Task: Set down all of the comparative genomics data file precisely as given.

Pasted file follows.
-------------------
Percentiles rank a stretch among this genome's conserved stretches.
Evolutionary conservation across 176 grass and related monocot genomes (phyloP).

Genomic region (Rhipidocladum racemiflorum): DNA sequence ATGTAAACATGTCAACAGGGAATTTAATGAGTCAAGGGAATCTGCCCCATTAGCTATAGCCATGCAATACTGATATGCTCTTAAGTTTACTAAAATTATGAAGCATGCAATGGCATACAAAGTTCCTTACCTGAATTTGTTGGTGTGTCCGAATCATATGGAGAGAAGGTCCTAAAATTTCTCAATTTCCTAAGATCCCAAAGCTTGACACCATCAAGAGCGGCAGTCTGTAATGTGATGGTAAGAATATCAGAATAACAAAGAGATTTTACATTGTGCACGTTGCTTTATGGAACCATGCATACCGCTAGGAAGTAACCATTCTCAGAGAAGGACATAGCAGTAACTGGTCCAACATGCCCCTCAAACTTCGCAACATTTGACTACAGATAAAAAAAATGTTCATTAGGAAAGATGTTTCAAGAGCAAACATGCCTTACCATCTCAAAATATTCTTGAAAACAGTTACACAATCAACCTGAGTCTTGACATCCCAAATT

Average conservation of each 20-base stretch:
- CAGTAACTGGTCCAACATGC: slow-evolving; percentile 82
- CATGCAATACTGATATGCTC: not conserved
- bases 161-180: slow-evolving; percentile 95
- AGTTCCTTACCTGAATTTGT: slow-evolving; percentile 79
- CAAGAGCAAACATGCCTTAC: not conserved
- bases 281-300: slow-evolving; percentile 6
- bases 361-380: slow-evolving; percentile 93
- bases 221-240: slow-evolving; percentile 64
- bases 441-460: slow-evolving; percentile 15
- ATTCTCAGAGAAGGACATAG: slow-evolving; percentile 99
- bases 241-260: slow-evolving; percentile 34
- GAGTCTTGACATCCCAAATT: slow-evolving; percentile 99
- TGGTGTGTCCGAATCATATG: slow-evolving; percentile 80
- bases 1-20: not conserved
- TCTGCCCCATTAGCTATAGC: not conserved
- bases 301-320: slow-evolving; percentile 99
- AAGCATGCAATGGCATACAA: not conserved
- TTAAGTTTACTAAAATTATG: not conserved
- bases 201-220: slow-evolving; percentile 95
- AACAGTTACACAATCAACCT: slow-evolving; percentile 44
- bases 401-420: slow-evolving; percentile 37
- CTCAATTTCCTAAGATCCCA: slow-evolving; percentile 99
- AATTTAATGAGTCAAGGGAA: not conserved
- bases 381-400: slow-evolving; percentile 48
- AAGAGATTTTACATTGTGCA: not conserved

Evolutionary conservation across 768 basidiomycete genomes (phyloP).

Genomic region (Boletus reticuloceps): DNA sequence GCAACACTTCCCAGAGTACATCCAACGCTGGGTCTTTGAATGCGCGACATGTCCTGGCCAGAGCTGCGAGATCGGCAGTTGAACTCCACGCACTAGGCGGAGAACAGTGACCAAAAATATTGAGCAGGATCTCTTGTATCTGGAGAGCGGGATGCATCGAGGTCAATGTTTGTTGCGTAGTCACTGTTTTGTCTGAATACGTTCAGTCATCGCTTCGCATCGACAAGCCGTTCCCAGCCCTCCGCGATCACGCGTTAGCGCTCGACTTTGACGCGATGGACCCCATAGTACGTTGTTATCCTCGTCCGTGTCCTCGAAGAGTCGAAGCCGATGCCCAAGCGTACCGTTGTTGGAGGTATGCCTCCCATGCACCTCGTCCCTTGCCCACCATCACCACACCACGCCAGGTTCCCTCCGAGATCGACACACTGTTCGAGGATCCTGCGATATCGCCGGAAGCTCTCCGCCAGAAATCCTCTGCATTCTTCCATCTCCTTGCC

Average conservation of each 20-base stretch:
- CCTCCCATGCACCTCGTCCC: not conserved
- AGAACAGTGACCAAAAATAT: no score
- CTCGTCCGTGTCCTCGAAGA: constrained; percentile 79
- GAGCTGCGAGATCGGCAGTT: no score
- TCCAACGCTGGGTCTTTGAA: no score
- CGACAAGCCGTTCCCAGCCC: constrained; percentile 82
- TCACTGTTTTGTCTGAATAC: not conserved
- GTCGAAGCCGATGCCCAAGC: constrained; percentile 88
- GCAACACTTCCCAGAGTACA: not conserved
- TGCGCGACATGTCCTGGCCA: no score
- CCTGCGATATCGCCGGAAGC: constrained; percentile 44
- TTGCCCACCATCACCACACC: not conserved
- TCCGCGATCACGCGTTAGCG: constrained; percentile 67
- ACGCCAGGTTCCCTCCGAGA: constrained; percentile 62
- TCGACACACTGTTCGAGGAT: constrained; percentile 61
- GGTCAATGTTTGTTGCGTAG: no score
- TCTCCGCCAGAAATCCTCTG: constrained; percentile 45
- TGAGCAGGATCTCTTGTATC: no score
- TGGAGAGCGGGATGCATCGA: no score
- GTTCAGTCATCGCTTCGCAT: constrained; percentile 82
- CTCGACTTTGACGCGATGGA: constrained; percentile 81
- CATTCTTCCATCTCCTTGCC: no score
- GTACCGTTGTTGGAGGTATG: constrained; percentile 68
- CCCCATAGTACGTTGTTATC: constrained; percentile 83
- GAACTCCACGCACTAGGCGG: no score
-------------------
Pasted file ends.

Percentiles rank a stretch among this genome's conserved stretches.
Evolutionary conservation across 176 grass and related monocot genomes (phyloP).

Genomic region (Rhipidocladum racemiflorum): DNA sequence ATGTAAACATGTCAACAGGGAATTTAATGAGTCAAGGGAATCTGCCCCATTAGCTATAGCCATGCAATACTGATATGCTCTTAAGTTTACTAAAATTATGAAGCATGCAATGGCATACAAAGTTCCTTACCTGAATTTGTTGGTGTGTCCGAATCATATGGAGAGAAGGTCCTAAAATTTCTCAATTTCCTAAGATCCCAAAGCTTGACACCATCAAGAGCGGCAGTCTGTAATGTGATGGTAAGAATATCAGAATAACAAAGAGATTTTACATTGTGCACGTTGCTTTATGGAACCATGCATACCGCTAGGAAGTAACCATTCTCAGAGAAGGACATAGCAGTAACTGGTCCAACATGCCCCTCAAACTTCGCAACATTTGACTACAGATAAAAAAAATGTTCATTAGGAAAGATGTTTCAAGAGCAAACATGCCTTACCATCTCAAAATATTCTTGAAAACAGTTACACAATCAACCTGAGTCTTGACATCCCAAATT

Average conservation of each 20-base stretch:
- CAGTAACTGGTCCAACATGC: slow-evolving; percentile 82
- CATGCAATACTGATATGCTC: not conserved
- bases 161-180: slow-evolving; percentile 95
- AGTTCCTTACCTGAATTTGT: slow-evolving; percentile 79
- CAAGAGCAAACATGCCTTAC: not conserved
- bases 281-300: slow-evolving; percentile 6
- bases 361-380: slow-evolving; percentile 93
- bases 221-240: slow-evolving; percentile 64
- bases 441-460: slow-evolving; percentile 15
- ATTCTCAGAGAAGGACATAG: slow-evolving; percentile 99
- bases 241-260: slow-evolving; percentile 34
- GAGTCTTGACATCCCAAATT: slow-evolving; percentile 99
- TGGTGTGTCCGAATCATATG: slow-evolving; percentile 80
- bases 1-20: not conserved
- TCTGCCCCATTAGCTATAGC: not conserved
- bases 301-320: slow-evolving; percentile 99
- AAGCATGCAATGGCATACAA: not conserved
- TTAAGTTTACTAAAATTATG: not conserved
- bases 201-220: slow-evolving; percentile 95
- AACAGTTACACAATCAACCT: slow-evolving; percentile 44
- bases 401-420: slow-evolving; percentile 37
- CTCAATTTCCTAAGATCCCA: slow-evolving; percentile 99
- AATTTAATGAGTCAAGGGAA: not conserved
- bases 381-400: slow-evolving; percentile 48
- AAGAGATTTTACATTGTGCA: not conserved

Evolutionary conservation across 768 basidiomycete genomes (phyloP).

Genomic region (Boletus reticuloceps): DNA sequence GCAACACTTCCCAGAGTACATCCAACGCTGGGTCTTTGAATGCGCGACATGTCCTGGCCAGAGCTGCGAGATCGGCAGTTGAACTCCACGCACTAGGCGGAGAACAGTGACCAAAAATATTGAGCAGGATCTCTTGTATCTGGAGAGCGGGATGCATCGAGGTCAATGTTTGTTGCGTAGTCACTGTTTTGTCTGAATACGTTCAGTCATCGCTTCGCATCGACAAGCCGTTCCCAGCCCTCCGCGATCACGCGTTAGCGCTCGACTTTGACGCGATGGACCCCATAGTACGTTGTTATCCTCGTCCGTGTCCTCGAAGAGTCGAAGCCGATGCCCAAGCGTACCGTTGTTGGAGGTATGCCTCCCATGCACCTCGTCCCTTGCCCACCATCACCACACCACGCCAGGTTCCCTCCGAGATCGACACACTGTTCGAGGATCCTGCGATATCGCCGGAAGCTCTCCGCCAGAAATCCTCTGCATTCTTCCATCTCCTTGCC

Average conservation of each 20-base stretch:
- CCTCCCATGCACCTCGTCCC: not conserved
- AGAACAGTGACCAAAAATAT: no score
- CTCGTCCGTGTCCTCGAAGA: constrained; percentile 79
- GAGCTGCGAGATCGGCAGTT: no score
- TCCAACGCTGGGTCTTTGAA: no score
- CGACAAGCCGTTCCCAGCCC: constrained; percentile 82
- TCACTGTTTTGTCTGAATAC: not conserved
- GTCGAAGCCGATGCCCAAGC: constrained; percentile 88
- GCAACACTTCCCAGAGTACA: not conserved
- TGCGCGACATGTCCTGGCCA: no score
- CCTGCGATATCGCCGGAAGC: constrained; percentile 44
- TTGCCCACCATCACCACACC: not conserved
- TCCGCGATCACGCGTTAGCG: constrained; percentile 67
- ACGCCAGGTTCCCTCCGAGA: constrained; percentile 62
- TCGACACACTGTTCGAGGAT: constrained; percentile 61
- GGTCAATGTTTGTTGCGTAG: no score
- TCTCCGCCAGAAATCCTCTG: constrained; percentile 45
- TGAGCAGGATCTCTTGTATC: no score
- TGGAGAGCGGGATGCATCGA: no score
- GTTCAGTCATCGCTTCGCAT: constrained; percentile 82
- CTCGACTTTGACGCGATGGA: constrained; percentile 81
- CATTCTTCCATCTCCTTGCC: no score
- GTACCGTTGTTGGAGGTATG: constrained; percentile 68
- CCCCATAGTACGTTGTTATC: constrained; percentile 83
- GAACTCCACGCACTAGGCGG: no score